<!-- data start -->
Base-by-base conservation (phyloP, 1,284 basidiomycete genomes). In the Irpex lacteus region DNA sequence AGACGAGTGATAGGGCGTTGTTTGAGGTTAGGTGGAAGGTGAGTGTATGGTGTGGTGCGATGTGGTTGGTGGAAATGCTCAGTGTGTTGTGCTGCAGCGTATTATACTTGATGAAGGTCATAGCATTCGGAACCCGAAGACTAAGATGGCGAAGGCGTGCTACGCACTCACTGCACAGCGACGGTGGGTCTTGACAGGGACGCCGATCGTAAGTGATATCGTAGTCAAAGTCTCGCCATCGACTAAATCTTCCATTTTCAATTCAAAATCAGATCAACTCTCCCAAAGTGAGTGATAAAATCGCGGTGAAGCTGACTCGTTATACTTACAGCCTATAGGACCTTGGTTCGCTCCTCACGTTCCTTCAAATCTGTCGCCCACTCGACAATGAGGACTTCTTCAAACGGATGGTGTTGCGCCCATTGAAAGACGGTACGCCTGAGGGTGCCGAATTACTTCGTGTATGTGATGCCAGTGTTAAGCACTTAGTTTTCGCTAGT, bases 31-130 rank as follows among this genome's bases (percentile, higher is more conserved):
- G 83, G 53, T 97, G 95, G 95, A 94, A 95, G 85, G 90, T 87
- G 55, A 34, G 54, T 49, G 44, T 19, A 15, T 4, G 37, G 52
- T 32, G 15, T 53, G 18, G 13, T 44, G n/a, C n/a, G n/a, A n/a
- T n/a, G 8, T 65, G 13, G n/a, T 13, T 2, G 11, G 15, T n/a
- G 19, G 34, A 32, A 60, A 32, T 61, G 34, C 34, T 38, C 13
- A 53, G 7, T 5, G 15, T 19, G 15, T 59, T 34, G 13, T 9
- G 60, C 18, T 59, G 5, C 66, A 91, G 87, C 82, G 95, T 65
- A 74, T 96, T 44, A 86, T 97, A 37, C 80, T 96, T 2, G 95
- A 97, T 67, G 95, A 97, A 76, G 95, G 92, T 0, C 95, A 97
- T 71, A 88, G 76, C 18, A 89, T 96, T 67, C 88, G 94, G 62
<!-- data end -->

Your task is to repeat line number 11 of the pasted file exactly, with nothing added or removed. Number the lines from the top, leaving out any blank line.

- T 71, A 88, G 76, C 18, A 89, T 96, T 67, C 88, G 94, G 62